- n. [分化] 烧瓶；长颈瓶，细颈瓶；酒瓶，携带瓶
CET6+ TEM4 IELTS GRE CET6
1. Another theory traces the Late Latin word to a metathesis of Latin vasculum.
2. flask <====> flagon, fiasco.
来自PIE*plek, 转，编织，词源同ply, complicate, flax. 引申义制陶等容器，陶器，瓶罐。比较cruse, crockery.
- flask:  English acquired flask via French flasque from medieval Latin flasca, a word of uncertain origin. It occurs widely in the Germanic languages (German has flasche, for instance, and Dutch vlesch, and the related word flasce existed in Old English, although it did not survive into Middle English), but it is not clear whether the medieval Latin word was borrowed from Germanic, or whether the Germanic languages originally got it from a Latin word (Latin vāsculum ‘small vessel’, a diminutive form of vās – whence English vascular, vase, and vessel – has been suggested as a source).
The sense ‘gunpowder container’, first recorded in the 16th century, may have been inspired by Italian fiasco (source of English fiasco), which came from a variant medieval Latin form flascō. This also produced English flagon .
=> fiasco, flagon
- flask (n.)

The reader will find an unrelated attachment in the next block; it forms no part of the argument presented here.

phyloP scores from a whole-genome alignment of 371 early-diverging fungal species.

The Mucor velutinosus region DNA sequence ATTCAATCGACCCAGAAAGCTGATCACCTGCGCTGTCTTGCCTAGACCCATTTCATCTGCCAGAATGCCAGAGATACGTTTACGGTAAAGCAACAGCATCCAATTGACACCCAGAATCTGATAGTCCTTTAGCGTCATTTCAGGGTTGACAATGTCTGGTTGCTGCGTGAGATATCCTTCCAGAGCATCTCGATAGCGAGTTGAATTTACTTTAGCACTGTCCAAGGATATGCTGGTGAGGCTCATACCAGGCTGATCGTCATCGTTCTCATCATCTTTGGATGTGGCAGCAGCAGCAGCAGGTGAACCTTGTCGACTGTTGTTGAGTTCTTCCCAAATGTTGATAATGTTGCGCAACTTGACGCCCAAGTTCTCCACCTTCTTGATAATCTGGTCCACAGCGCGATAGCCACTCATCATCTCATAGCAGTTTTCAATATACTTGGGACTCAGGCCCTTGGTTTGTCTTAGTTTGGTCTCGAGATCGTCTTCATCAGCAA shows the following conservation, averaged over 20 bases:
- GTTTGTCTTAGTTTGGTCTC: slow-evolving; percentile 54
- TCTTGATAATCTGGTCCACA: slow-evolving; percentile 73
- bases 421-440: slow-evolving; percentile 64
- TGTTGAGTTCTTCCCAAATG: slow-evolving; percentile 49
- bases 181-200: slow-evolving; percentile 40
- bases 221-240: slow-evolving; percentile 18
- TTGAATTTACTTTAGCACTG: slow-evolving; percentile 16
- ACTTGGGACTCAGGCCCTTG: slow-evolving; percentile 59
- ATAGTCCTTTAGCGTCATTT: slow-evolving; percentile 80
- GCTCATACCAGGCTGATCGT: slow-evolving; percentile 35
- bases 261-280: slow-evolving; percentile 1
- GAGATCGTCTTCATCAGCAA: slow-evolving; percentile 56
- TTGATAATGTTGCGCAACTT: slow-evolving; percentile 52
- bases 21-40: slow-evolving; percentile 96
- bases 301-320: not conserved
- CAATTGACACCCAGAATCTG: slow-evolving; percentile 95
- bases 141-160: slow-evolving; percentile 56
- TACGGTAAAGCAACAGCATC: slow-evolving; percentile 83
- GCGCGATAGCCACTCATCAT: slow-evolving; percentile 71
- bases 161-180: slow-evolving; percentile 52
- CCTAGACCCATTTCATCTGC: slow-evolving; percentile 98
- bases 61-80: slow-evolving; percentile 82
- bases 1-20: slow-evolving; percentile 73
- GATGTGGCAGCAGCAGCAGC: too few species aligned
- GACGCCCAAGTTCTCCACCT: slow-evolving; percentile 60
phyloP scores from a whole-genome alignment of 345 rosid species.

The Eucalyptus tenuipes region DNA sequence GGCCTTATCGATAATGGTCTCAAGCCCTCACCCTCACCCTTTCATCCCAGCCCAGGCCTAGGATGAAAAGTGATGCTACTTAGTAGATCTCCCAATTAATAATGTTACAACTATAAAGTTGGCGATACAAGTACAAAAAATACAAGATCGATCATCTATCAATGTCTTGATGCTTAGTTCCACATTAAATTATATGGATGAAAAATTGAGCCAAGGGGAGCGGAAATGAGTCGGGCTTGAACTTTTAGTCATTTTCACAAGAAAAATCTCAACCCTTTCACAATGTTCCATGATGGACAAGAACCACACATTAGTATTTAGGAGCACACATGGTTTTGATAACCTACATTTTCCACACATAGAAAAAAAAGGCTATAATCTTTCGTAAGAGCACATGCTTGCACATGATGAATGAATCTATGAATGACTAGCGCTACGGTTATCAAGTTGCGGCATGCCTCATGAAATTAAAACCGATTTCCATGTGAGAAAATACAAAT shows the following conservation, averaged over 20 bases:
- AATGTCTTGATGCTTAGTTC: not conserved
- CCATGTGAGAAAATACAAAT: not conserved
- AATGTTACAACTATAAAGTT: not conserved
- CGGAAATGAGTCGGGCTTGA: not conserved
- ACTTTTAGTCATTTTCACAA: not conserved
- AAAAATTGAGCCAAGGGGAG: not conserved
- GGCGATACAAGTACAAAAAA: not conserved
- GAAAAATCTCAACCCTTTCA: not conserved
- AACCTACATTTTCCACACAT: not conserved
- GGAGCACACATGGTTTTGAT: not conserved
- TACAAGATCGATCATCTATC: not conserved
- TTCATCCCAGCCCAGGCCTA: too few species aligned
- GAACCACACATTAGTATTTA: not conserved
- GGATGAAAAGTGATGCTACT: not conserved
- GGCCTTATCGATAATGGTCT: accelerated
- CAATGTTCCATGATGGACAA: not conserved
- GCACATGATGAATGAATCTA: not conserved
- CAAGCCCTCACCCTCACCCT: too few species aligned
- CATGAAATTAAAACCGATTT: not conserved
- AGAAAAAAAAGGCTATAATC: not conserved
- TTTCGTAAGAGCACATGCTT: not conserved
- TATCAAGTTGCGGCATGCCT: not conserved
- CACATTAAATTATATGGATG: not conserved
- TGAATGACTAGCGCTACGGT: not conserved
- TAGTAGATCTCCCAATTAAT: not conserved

- mid-14c., from Medieval Latin flasco "container, bottle," from Late Latin flasconem (nominative flasco) "bottle," which is of uncertain origin. A word common to Germanic and Romanic, but it is unclear whether the Latin or Germanic word is the original (or whether both might have got it from the Celts). Those who support a Germanic origin compare Old English flasce "flask, bottle" (which would have become modern English *flash), Old High German flaska, Middle Dutch flasce, German Flasche "bottle." If it is Germanic, the original sense might be "bottle plaited round, case bottle" (compare Old High German flechtan "to weave," Old English fleohtan "to braid, plait"), from Proto-Germanic base *fleh- (see flax).
Another theory traces the Late Latin word to a metathesis of Latin vasculum. "The assumption that the word is of Teut[onic] origin is chronologically legitimate, and presents no difficulty exc[ept] the absence of any satisfactory etymology" [OED]. The similar words in Finnish and Slavic are held to be from Germanic.
- 1. The flask is completely watertight, even when laid on its side.
- 2. There's some sandwiches here and a flask of coffee.
- 3. She made sandwiches, filled a flask and put sugar in.
- 4. The vacuum flask has a strong casing, which won't crack or chip.
- 5. He took a swig of whisky from his hip flask.
[ flask 造句 ]